Donald Macleod focuses on the first opera to which Prokofiev gave an opus number.
Sergei Prokofiev was bitten early by the opera bug; when he was eight, his parents took him to see Gounod's Faust at the Bolshoi Theatre in Moscow, and it was love at first sight. On returning home, he announced that he was going to compose an opera of his own, which he promptly did - The Giant was no giant leap for mankind, but for the young Prokofiev it was the first step on a path that would wind throughout his life, culminating in his operatic masterpiece, War and Peace. That early trip to the Bolshoi also exposed the fledgling composer to Tchaikovsky's Sleeping Beauty, sparking, too, a lifelong engagement with ballet; he was putting the finishing touches to his last ballet score on his dying day. The same fascination for the interaction of sound and story lies behind his incidental music for film and theatre, the latter little-known today, but the former including classic collaborations with the pioneering Russian director Sergei Eisenstein - and, of course, Lt KijÚ. So all this week, Donald Macleod explores Prokofiev's music for stage and screen, with extracts from the majority of his opera and ballet scores, and a good selection of his film and theatre music.
In Monday's programme, Maddalena, the first opera Prokofiev gave an opus number to; the Scythian Suite, which started life as Ala and Lolli, an abortive commission from Sergei Diaghilev and the Ballet Russes; The Buffoon, a Diaghilev commission that this time went full-term - 'the tale', in the composer's words, 'of the buffoon who outwits seven other buffoons'; and an operatic gamble that eventually paid off, The Gambler, which climaxes in a scene of relentless momentum, set in the frenzied atmosphere of a casino.
Donald Macleod focuses Prokofiev ballets and operas, including The Love for Three Oranges.
In Tuesday's programme, a pair of ballets and a pair of operas, both highly contrasted.
The ballets are Trapeze, a concise chamber score written for a small travelling dance troupe, and Le pas d'acier - 'The Steel Step' - a 'futurist' ballet glorifying Soviet proletarian society (the Soviet authorities were reportedly not amused).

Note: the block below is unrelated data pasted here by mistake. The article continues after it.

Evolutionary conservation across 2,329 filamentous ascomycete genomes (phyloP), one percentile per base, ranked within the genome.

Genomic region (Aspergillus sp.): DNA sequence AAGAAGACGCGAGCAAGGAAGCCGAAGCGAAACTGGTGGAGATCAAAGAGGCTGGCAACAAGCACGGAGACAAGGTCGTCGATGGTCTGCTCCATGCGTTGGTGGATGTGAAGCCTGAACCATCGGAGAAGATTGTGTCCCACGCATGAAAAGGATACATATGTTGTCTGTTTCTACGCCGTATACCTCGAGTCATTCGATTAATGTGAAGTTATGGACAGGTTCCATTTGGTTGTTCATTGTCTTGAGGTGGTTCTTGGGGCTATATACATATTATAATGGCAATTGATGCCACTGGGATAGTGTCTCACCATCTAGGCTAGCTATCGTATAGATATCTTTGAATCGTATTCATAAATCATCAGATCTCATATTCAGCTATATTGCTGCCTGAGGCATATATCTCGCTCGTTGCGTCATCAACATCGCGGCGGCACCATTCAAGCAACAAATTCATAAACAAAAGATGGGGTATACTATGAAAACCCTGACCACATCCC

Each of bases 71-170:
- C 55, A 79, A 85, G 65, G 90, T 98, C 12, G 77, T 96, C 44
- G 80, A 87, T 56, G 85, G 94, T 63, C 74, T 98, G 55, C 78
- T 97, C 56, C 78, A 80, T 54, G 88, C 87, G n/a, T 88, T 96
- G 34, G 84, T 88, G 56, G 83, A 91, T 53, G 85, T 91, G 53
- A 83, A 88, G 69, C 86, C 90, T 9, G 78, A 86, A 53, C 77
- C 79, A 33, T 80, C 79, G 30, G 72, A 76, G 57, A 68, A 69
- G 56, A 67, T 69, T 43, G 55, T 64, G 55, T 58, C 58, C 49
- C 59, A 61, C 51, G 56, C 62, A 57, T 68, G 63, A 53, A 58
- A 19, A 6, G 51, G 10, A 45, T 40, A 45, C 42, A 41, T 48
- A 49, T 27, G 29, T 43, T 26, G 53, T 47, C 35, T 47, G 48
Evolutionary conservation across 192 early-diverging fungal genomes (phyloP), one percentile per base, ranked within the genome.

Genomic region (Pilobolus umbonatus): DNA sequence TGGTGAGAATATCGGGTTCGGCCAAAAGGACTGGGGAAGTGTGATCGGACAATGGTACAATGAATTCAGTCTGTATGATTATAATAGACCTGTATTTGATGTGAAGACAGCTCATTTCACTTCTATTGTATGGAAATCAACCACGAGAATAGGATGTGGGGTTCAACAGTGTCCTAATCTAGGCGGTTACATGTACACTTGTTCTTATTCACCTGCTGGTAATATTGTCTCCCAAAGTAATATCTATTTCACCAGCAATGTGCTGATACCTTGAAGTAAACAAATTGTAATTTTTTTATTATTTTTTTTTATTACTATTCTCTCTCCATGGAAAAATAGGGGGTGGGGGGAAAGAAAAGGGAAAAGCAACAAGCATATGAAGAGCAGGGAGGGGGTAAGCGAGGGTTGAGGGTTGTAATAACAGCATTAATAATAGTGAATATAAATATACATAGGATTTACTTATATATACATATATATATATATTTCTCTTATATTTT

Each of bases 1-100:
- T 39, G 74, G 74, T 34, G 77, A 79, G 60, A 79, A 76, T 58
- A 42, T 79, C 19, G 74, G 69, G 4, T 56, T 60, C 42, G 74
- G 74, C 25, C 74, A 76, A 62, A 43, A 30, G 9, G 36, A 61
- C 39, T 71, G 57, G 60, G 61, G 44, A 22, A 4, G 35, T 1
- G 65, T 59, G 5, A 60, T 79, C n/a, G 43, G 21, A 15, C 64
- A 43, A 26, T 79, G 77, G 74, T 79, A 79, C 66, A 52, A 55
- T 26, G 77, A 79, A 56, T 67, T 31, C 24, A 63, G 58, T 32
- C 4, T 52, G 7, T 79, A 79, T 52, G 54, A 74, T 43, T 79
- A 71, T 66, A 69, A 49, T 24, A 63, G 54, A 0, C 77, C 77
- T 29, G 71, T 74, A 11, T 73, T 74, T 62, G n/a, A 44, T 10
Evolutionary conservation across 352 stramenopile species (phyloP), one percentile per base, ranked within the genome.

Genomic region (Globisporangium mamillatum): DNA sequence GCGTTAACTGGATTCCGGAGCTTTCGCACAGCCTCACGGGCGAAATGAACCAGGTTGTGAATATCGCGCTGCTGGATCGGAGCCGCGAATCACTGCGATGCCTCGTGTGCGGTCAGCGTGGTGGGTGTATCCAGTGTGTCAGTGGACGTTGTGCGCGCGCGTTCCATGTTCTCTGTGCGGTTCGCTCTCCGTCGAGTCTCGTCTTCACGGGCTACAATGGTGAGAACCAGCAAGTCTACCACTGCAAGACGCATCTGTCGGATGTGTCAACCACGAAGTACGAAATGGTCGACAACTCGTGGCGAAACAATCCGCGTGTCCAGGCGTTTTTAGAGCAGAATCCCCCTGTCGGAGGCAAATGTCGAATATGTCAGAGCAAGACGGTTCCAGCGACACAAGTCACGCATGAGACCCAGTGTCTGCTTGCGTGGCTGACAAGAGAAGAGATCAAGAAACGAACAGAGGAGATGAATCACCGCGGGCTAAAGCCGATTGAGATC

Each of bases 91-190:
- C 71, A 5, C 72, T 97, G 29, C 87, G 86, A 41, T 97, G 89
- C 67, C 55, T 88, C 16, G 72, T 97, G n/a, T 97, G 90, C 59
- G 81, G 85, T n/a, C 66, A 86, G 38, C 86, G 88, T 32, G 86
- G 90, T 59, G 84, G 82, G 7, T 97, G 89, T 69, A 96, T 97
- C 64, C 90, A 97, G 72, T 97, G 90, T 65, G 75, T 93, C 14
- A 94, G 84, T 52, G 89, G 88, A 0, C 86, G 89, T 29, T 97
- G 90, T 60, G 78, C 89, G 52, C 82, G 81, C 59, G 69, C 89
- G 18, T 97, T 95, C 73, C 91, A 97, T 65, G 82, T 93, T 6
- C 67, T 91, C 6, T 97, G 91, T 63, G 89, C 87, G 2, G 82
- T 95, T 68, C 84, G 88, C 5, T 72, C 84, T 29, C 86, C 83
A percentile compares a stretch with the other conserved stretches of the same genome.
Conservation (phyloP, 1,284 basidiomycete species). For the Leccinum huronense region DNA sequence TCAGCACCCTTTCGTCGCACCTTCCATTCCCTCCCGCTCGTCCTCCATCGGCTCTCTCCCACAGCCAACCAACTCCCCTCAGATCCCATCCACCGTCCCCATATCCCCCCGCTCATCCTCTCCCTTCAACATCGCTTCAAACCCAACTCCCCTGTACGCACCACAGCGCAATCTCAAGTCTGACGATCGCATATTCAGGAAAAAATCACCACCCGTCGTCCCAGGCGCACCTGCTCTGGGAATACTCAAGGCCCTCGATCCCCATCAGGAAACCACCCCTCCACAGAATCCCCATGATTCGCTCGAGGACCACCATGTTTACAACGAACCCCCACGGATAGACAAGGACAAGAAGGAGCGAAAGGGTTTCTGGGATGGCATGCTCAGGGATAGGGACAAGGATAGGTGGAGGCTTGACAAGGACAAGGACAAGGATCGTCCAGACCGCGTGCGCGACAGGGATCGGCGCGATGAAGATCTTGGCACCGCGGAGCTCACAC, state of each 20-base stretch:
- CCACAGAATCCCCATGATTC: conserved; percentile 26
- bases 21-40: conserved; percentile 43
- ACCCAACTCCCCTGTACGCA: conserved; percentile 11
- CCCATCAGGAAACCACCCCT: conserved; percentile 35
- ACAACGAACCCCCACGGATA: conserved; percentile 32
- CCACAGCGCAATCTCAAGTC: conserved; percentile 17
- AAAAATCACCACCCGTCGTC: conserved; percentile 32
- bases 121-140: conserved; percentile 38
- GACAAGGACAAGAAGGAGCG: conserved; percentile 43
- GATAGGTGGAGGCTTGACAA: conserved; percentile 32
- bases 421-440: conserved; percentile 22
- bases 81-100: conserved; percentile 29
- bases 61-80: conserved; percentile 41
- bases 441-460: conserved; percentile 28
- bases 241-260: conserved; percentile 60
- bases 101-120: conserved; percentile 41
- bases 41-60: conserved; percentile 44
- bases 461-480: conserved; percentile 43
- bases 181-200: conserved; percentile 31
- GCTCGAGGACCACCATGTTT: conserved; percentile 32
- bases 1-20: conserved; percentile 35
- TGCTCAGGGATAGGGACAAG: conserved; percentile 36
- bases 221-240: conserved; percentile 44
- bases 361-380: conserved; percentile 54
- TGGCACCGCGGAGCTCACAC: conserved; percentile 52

The operas are the utterly absurd and perennially popular The Love for Three Oranges, and the esoteric, melodramatic and much less familiar The Fiery Angel, a remarkable work which Prokofiev himself never saw staged.
Donald Macleod explores a Prokofiev theatrical rarity and his most famous ballet.
In Wednesday's programme, a theatrical rarity, Egyptian Nights; Prokofiev's last and hugely successful collaboration with Diaghilev and the Ballet Russes, The Prodigal Son; its commercially unsuccessful follow-up, On the Dnieper; his first, speculative venture onto celluloid, the now fabulously well-known and aforementioned Lt KijÚ; and one of his most enduring successes in any genre, the ballet Romeo and Juliet.
Donald Macleod explores Prokofiev works, encompassing Soviet realism and frothy comedy.
In Thursday's programme, Prokofiev's incidental music for a staged version of Eugene Onegin, in which the composer proves that less can be more; Alexander Nevsky, his first Eisenstein collaboration; his 'Soviet' opera Semyon Kotko, a magnificent score despite the composer's preoccupation with staying 'on message' with the authorities; at the other end of the operatic scale, the light-hearted Betrothal in a Monastery, based on Sheridan's extravagant 18th-century comedy of manners The Duenna or The Double Elopement; and music from the ballet Cinderella, in one of its incarnations for solo piano.
Donald Macleod explores Prokofiev's operas War on Peace and Story of a Real Man.
The final programme of the week ranges from the sublime to the abject; Prokofiev measures up magnificently to Tolstoy in his operatic presentation of War and Peace, but his Story of a Real Man is a doomed attempt to appease the Soviet authorities - by this point in his career, the composer was irretrievably out of favour with Stalin. Before things had got that far, Prokofiev collaborated for the second and last time with Sergei Eisenstein, on the film Ivan the Terrible, which was at least partly to Stalin's taste. And to finish, music from the composer's last completed work, The Tale of the Stone Flower.